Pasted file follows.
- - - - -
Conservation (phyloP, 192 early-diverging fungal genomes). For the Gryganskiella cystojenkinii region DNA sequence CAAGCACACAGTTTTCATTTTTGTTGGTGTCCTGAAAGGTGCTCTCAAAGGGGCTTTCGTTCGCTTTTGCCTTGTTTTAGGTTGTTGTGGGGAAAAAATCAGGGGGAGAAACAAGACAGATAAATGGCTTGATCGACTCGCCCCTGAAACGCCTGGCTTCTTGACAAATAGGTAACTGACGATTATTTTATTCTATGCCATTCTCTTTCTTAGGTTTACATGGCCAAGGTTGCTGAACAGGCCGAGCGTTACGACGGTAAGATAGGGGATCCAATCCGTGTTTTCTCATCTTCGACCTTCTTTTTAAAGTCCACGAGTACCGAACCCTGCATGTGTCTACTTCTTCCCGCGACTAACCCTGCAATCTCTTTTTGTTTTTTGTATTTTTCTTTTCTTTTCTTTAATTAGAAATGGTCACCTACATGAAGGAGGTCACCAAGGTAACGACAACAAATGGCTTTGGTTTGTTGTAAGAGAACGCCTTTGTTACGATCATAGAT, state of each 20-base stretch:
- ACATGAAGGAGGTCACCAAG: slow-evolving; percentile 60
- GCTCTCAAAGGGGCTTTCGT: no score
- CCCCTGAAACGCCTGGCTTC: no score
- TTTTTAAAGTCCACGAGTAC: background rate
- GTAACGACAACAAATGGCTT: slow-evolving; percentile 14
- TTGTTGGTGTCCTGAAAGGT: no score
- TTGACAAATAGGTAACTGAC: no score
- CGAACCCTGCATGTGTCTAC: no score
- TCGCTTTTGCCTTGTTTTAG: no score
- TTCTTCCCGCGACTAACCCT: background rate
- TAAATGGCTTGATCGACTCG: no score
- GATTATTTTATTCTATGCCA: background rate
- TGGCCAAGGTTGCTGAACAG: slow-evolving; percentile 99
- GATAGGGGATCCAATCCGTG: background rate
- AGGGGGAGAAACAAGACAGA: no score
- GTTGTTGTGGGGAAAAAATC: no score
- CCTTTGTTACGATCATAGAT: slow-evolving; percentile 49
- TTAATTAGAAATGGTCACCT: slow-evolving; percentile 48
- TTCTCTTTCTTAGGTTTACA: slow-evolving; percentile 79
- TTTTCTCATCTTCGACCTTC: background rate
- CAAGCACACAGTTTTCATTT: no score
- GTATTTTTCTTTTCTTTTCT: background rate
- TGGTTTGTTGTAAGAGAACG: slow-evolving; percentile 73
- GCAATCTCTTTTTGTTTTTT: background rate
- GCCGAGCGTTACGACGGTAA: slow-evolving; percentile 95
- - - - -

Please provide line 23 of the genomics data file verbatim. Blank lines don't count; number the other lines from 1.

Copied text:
- GTATTTTTCTTTTCTTTTCT: background rate